About Me

Ithaca, New York
MWF, now officially 42, loves long walks on the beach and laughing with friends ... oh, wait. By day, I'm a mid-level university administrator reluctant to be more specific on a public forum. Nights and weekends, though, I'm a homebody with strong nerdist leanings. I'm never happier than when I'm chatting around the fire, playing board games, cooking up some pasta, and/or road-tripping with my family and friends. I studied psychology and then labor economics in school, and I work in higher education. From time to time I get smug, obsessive, or just plain boring about some combination of these topics, especially when inequality, parenting, or consumer culture are involved. You have been warned.

Tuesday, August 23, 2011

#61: The Pillars of the Earth

The Pillars of the Earth, by Ken Follett (New York: New American Library, 1989).

"Set in the turbulent times of twelfth-century England when civil war, famine, religious strife and battles over royal succession tore lives and families apart, The Pillars of the Earth tells the story of the building of a magnificent cathedral.

"Against this richly imagined backdrop, filled with intrigue and treachery, Ken Follett draws the reader irresistibly into a wonderful epic of family drama, violent conflict, and unswerving ambition. From humble stonemason to imperious monarch, the dreams, labours and loves of his characters come vividly to life. The Pillars of the Earth is, without a doubt, a masterpiece -- and has proved to be one of the most popular books of our time." -from the back cover of my paperback copy

"Set during the reign of King Stephen and the Anarchy, The Pillars of the Earth hangs a rich and intricately woven tapestry of intrigue and conspiracy over a solid foundation of historical events to explore topics as diverse as medieval architecture, civil war, secular/ religious conflicts, and shifting political loyalties.

"Principal characters include Tom Builder, a stonemason; Philip, Prior of Kingsbridge; and Archdeadon Waleran Bigod. The historical King Stephen is variously abetted and attacked by characters both real and fictional, including his cousin and rival Empress Maud; Sir Percy Hamleigh and his son William Hamleigh; the prior Earl of Shiring Bartholomew's daughter Aliena and son Richard; and Ellen with her son Jack." -from Wikipedia

Opening Line:
"The small boys came early to the hanging."

My Take:
This was the second of three books I took with me on vacation, and the last one I actually read. (Anna Karenina will just have to wait, which seems to be its fate; it still has a bookmark in it from a White Mountains resort, so this clearly isn't the first trip from which it's come home unread.)

Wow. Another sweeping, engaging saga that I got way more into than I'd expected to. I mean, really -- who expects to get totally absorbed in a story about the building of a cathedral in medieval England? Darn it, though, if Follett doesn't make the characters just complicated enough to both compel you on to find out what happens to them next, and keep you guessing. Prior Philip, head of the Kingsbridge monastery where the cathedral is to be built, was a pleasant surprise, character-wise -- probably the most interesting literary cleric I've come across. (Sorry, Father Ralph de Bricassart.) In the introduction, Follett calls him his only cheerfully celibate character, but he's a long way from being saintly; while he may not mind the whole lack of sex thing, he does tend toward both rigidity (who, me? Punny?) and pride. Tom Builder is likewise a good character (fascinating how the author makes a twelfth-century mason seem accessible to twenty-first-century readers by establishing, in the first chapter, that his first wife, Agnes, is his soul mate, and that he truly cherishes not just her but their children), and deposed earl's daughter cum wool merchant Aliena (it's a long road, but hey, it's a long book), forgive the anachronism, Rocks. Out.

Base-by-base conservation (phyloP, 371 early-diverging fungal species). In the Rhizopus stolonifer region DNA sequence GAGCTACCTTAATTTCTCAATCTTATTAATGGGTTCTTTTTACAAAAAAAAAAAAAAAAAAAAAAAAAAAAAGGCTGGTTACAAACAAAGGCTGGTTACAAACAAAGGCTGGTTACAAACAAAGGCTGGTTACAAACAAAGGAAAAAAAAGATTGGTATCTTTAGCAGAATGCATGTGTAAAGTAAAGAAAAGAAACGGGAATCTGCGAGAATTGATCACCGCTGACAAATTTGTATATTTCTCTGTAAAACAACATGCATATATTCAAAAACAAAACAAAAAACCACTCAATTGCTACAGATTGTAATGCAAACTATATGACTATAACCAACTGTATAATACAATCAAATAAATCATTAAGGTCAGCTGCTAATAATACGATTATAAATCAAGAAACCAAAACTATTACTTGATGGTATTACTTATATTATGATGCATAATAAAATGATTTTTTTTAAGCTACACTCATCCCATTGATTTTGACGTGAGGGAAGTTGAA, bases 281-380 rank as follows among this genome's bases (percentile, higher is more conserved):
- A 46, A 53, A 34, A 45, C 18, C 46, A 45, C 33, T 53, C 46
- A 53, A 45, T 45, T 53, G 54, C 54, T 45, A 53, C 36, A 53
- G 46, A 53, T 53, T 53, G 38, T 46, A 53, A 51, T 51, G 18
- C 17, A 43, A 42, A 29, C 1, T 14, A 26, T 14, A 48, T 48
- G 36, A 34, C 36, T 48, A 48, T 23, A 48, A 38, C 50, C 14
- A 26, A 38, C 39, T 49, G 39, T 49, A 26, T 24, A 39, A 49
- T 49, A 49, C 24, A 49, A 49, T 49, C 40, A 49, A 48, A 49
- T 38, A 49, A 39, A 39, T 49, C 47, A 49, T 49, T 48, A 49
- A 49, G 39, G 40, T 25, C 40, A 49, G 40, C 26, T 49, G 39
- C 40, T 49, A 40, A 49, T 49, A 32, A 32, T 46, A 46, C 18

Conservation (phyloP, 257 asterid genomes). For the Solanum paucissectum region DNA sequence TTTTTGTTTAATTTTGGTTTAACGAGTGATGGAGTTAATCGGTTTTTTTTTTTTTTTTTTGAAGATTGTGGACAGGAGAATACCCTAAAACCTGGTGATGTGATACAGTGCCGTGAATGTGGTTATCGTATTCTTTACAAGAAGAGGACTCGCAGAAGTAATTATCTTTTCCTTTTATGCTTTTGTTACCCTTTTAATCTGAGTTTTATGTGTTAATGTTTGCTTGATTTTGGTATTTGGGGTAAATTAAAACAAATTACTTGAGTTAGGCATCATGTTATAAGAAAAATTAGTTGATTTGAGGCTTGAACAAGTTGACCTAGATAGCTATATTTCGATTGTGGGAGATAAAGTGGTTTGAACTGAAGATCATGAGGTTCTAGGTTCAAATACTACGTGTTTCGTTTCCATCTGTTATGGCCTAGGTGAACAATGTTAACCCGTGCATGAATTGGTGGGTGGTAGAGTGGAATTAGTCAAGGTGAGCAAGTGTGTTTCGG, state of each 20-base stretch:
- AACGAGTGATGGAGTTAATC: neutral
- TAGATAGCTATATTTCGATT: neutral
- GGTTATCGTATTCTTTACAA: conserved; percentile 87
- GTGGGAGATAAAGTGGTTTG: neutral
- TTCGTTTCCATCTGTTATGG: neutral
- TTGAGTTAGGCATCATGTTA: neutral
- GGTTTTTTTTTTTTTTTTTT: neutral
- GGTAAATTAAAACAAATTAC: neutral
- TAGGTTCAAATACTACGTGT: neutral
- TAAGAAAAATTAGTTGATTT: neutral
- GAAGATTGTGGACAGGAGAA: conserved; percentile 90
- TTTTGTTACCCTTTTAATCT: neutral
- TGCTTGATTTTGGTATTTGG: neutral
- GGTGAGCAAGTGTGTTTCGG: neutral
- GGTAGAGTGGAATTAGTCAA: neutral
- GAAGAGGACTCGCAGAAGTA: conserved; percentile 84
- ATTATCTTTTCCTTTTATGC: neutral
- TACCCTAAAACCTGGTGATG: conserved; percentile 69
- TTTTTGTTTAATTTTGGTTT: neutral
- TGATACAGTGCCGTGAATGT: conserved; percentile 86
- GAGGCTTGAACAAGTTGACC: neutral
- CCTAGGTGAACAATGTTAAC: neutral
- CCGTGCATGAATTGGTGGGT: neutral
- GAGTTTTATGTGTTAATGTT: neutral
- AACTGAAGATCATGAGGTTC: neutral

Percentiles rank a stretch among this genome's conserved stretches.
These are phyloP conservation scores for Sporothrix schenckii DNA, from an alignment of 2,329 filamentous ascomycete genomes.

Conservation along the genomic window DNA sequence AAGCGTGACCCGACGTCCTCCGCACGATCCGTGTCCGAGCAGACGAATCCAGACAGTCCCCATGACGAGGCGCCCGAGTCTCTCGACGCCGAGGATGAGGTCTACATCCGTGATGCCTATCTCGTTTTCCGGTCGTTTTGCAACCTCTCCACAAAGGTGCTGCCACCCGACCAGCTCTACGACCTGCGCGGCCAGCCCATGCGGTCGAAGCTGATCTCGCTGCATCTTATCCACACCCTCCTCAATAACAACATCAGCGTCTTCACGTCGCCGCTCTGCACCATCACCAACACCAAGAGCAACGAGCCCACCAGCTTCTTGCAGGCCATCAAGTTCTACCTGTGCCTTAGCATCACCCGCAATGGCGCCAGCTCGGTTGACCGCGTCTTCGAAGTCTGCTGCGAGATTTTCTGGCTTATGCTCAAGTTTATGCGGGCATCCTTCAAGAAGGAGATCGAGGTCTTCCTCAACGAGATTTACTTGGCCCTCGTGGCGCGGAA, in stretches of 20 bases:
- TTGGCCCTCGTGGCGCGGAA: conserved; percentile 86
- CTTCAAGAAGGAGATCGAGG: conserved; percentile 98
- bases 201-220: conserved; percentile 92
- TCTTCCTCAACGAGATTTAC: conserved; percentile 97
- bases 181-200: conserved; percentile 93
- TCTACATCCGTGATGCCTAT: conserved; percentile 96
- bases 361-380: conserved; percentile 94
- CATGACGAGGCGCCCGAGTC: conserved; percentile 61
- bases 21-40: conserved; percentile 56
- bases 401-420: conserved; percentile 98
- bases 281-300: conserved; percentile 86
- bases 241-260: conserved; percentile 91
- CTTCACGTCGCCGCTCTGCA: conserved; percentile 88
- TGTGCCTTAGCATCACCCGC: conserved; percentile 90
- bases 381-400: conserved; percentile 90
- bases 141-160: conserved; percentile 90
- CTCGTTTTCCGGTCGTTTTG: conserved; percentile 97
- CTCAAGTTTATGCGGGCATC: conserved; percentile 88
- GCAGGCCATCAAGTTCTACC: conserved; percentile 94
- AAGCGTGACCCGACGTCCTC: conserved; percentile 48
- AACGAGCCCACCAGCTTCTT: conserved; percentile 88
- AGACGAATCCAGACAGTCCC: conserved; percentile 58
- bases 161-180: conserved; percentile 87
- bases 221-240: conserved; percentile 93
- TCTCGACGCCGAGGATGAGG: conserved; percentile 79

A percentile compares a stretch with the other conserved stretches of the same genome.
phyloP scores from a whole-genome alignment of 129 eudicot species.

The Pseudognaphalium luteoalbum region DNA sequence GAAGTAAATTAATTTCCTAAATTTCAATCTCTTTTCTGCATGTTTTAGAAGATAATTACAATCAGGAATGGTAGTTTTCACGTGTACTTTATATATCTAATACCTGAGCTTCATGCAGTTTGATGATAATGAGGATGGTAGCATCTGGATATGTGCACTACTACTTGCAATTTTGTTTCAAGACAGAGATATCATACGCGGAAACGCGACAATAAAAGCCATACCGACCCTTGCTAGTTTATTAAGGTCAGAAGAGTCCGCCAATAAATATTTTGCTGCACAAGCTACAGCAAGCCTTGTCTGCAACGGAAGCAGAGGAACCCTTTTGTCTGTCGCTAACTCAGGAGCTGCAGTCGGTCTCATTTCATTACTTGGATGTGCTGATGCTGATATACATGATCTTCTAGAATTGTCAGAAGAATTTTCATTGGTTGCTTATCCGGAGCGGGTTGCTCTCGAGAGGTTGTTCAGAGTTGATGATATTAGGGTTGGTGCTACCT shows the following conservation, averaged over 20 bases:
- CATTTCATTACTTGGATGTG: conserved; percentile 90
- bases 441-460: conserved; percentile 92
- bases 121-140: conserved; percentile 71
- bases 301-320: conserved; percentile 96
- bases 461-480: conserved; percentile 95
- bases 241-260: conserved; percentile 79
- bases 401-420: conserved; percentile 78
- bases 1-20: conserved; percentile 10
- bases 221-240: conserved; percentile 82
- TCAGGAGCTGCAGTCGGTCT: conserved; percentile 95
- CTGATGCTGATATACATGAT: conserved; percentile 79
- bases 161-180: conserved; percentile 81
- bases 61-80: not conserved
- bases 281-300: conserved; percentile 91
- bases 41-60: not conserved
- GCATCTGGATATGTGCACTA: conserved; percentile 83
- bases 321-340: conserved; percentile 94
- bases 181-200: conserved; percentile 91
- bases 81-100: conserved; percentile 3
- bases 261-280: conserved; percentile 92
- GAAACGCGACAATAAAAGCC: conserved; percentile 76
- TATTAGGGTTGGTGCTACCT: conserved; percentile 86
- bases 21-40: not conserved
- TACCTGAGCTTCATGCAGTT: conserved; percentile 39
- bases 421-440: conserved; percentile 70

Follett's even gone and created one of the most despicable, love-to-hate-him villains I've seen in a while: William Hamleigh, son of the nobleman who insinuates himself into the earldom after King Stephen takes it away from Aliena's father, Bartholomew. A brutish, violent bully who's secretly terrified of the priests and his hideous mother (apparently the miniseries, which I haven't yet seen, hints at some incest here -- ew!), and can get aroused only when he's beating the woman unlucky enough to be in his company, William's definitely an exception to the nuanced-character comment above, but it's still so much fun to despise him and to wait for his inevitable comeuppance.

Full disclosure: I'm neither a builder nor an architect, and some of these details didn't really interest me much. I was happy enough to read about the revelations that come to Jack when he travels through France and Spain in search of a) his mysterious, dead father's past, and/or b) peace from his tortured, seemingly impossible love for Aliena, and sees how differently these places have approached cathedral architecture. And the build-a-defensive-wall-in-a-hurry scenes, well, those were as much adventures (with a hint of the Redwall series I used to read with Twig when she was younger) as they were about building. But some of the more nitty-gritty, how this part gets done passages read, well, like a homebuilders' manual, and I found myself skimming over them to see what happened next. Fortunately, I managed not to miss any important plot developments this way (I think).

All right, an overdue post meets an overdue bedtime. More soon.

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